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Title: Spatial changes in Amazonian non-timber resource use
Author: Parry, Luke T. W.
ISNI:       0000 0004 2686 523X
Awarding Body: University of East Anglia
Current Institution: University of East Anglia
Date of Award: 2009
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Rural-urban migration and land abandonment can increase secondary forest coverage, which is predicted to alleviate harvesting pressure on vulnerable primary forest species. However, rural depopulation could threaten the conservation and development paradigm of sustainable resource use within inhabited reserves. This thesis examines 1) ruralurban migration in eight roadless regions of the central Brazilian Amazon, and 2) tests assumptions regarding the value of secondary forests for subsistence hunting in a partly deforested landscape of eastern Amazonia. Within central Amazonia, rural populations were clustered and growing within 300 km of towns whereas river headwaters have been largely abandoned. Living in remote upstream locations was costly, despite an abundance of natural resources. Upstream settlements were isolated from urban centres and were smaller, subject to costly trade exchange, and generally lacked schools and healthcare. The lack of education was the principal motive for ongoing out-migration from remote headwaters. Results show that interview data, spatial analysis and censuses of human populations can be used for temporal monitoring of vulnerable species across broad spatial scales. Within the eastern Amazon, research showed that secondary forests do not offer a panacea for over-hunting of primary forest wildlife. Hunters with access to both primary and successional habitats preferred to hunt in primary forest, probably because of good visibility, predictable prey distributions and high availability of other non-timber forest products. The availability of large areas of secondary forests failed to buffer hunting pressure in primary forest, as several primary forest species continued to be overhunted. Secondary forests alone are unlikely to support sustainable hunting across the Amazon as they may provide just 2% of the required protein intake of rural smallholders. This thesis concludes that failing to consider the diverse factors influencing spatial decision-making by rural people undermines the potential contribution of non-timber resource use to conserving tropical forests.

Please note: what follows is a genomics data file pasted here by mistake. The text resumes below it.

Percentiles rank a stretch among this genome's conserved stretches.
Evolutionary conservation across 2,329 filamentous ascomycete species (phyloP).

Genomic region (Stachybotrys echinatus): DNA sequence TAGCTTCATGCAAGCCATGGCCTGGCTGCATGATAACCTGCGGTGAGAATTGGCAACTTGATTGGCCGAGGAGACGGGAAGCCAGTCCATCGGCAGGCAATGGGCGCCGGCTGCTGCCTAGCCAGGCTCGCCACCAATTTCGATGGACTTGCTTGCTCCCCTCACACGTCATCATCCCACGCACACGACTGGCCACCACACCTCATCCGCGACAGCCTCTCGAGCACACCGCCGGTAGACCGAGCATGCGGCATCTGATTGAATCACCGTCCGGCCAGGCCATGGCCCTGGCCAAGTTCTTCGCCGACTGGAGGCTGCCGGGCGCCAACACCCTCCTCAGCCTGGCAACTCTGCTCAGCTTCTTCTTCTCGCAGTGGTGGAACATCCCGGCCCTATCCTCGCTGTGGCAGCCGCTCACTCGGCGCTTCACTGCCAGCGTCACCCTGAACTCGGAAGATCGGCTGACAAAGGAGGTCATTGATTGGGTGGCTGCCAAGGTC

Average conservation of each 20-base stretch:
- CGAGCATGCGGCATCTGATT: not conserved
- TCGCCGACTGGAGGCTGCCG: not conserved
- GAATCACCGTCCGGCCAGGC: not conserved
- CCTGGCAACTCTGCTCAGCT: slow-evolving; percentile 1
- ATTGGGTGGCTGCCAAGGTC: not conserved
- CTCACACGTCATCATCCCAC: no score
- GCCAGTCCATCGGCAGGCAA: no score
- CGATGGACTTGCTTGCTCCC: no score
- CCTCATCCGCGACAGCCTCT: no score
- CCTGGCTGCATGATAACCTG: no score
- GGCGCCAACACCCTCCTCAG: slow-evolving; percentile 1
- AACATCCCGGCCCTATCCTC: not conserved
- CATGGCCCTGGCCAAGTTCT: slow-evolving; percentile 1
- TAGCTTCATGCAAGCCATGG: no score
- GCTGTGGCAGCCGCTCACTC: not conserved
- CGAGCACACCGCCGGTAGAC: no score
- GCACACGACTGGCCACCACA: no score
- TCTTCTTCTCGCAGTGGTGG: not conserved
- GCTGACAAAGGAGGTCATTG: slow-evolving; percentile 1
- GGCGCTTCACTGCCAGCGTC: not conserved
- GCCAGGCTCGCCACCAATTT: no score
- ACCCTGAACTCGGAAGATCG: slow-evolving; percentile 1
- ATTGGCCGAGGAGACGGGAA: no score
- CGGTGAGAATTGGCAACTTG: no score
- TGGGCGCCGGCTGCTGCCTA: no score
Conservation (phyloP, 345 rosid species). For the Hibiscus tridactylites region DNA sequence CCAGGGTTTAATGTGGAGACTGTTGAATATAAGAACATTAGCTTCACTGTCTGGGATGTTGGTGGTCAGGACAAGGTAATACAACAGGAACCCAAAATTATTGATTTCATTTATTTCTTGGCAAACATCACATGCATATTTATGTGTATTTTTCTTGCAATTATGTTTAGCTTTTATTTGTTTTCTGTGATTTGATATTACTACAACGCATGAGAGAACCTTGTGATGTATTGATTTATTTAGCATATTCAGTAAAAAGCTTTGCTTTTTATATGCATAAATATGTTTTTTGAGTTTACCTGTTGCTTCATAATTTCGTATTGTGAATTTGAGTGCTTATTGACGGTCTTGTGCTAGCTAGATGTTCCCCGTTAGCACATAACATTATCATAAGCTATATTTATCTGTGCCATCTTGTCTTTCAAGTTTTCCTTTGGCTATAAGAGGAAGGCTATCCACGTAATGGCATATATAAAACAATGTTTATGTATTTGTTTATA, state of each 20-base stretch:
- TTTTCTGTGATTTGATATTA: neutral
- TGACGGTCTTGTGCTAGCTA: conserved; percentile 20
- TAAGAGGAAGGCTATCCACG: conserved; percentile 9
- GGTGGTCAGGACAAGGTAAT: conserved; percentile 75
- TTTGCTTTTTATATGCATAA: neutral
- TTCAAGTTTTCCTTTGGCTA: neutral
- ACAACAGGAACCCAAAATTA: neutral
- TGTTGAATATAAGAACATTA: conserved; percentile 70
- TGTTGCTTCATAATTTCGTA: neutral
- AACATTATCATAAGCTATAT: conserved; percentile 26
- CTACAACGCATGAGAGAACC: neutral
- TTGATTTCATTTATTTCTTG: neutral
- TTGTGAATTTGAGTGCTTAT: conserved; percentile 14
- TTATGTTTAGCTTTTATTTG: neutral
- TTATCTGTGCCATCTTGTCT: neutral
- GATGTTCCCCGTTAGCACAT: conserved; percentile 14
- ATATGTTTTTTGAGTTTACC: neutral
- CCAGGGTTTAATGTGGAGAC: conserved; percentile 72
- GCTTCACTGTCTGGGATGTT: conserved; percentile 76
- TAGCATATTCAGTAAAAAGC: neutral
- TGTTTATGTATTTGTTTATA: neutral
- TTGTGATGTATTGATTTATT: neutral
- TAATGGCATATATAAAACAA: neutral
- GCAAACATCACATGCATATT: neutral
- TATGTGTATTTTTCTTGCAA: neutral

Supervisor: Not available Sponsor: Not available
Qualification Name: Thesis (Ph.D.) Qualification Level: Doctoral
EThOS ID:  DOI: Not available